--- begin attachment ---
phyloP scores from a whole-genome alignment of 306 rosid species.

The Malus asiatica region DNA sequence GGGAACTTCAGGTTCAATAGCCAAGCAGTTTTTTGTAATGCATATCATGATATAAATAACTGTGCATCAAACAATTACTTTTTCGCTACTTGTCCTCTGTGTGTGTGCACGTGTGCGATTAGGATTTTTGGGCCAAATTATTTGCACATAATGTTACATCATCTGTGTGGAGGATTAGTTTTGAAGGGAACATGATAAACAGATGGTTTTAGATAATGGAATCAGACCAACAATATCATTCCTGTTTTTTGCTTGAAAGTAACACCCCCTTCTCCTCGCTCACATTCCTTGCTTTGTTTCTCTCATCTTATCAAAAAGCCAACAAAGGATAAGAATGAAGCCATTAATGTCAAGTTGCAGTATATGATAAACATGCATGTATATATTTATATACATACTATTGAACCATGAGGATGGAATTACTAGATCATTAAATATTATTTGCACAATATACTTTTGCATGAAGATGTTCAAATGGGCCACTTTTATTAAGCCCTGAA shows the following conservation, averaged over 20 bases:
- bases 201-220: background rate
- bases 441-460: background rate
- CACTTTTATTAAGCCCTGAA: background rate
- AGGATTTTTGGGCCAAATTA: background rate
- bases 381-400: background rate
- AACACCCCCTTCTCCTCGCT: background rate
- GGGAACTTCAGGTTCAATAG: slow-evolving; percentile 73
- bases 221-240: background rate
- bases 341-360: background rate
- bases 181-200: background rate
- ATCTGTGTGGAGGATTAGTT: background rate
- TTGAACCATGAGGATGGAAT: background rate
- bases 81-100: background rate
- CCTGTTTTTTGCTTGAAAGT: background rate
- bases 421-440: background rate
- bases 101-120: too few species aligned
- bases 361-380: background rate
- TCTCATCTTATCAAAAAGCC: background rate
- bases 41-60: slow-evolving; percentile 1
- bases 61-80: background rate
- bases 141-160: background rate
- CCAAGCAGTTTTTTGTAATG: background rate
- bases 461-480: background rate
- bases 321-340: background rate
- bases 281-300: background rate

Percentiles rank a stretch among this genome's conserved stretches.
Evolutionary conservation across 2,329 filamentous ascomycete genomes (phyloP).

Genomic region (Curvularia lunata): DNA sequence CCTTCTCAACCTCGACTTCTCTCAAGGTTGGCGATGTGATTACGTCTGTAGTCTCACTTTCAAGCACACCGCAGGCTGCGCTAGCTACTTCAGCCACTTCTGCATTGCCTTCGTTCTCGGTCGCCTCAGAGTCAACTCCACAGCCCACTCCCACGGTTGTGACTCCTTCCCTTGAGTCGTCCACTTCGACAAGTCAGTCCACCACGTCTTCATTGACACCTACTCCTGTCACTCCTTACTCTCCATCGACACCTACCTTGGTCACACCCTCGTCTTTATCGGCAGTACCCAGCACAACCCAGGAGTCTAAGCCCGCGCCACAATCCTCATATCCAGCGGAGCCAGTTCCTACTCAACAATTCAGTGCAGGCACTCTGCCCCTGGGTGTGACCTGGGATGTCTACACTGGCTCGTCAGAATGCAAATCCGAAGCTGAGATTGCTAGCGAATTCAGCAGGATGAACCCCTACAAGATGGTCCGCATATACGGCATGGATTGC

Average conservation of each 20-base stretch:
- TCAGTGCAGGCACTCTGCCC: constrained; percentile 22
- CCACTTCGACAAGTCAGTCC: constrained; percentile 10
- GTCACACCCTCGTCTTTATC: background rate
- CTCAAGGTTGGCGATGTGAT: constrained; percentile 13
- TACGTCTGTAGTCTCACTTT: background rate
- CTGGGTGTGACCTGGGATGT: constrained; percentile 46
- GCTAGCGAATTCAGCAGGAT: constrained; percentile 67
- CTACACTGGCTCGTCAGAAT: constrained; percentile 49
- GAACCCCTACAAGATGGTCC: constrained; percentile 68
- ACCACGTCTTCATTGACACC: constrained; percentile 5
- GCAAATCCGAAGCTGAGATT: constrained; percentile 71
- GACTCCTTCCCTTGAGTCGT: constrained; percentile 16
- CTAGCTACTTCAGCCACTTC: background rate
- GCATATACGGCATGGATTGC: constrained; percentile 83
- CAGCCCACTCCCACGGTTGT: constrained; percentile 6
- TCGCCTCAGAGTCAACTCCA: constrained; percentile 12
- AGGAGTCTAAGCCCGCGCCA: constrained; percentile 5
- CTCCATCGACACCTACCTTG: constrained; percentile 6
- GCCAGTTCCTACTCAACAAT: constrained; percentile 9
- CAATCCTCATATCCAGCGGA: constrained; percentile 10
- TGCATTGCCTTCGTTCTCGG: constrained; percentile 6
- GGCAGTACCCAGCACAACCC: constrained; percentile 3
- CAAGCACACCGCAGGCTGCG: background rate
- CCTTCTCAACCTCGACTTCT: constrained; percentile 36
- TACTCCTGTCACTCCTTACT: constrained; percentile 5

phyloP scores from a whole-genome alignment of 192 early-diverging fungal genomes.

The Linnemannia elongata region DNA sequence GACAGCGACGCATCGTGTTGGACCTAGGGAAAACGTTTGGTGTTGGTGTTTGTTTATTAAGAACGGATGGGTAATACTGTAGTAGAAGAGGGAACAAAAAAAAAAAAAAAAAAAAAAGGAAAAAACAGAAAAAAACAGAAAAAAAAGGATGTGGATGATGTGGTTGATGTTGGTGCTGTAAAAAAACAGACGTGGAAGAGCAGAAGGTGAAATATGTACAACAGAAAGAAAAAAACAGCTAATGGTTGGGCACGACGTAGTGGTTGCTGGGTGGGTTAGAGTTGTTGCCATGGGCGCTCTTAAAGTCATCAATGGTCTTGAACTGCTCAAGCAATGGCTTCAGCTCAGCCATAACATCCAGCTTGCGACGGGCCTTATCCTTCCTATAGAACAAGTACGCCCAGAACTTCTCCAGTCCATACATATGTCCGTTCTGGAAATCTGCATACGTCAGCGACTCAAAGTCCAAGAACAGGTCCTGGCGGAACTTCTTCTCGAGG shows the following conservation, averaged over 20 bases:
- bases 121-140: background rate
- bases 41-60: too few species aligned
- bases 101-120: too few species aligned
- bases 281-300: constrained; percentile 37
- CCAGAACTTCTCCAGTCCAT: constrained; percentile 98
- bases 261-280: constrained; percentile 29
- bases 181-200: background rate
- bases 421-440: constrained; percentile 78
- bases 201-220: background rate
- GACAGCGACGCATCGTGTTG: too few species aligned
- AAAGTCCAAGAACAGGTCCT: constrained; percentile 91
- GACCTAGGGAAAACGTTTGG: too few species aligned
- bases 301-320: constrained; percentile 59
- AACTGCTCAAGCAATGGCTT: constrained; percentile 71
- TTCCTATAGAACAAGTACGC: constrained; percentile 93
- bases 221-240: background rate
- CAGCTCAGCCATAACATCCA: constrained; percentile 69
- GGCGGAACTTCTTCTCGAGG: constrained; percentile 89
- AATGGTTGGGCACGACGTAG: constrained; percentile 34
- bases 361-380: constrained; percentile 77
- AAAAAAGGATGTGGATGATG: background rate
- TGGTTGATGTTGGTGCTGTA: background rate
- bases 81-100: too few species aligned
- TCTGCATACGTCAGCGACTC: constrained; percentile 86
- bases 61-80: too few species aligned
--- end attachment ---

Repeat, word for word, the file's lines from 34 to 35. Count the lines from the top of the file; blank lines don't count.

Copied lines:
- GTCACACCCTCGTCTTTATC: background rate
- CTCAAGGTTGGCGATGTGAT: constrained; percentile 13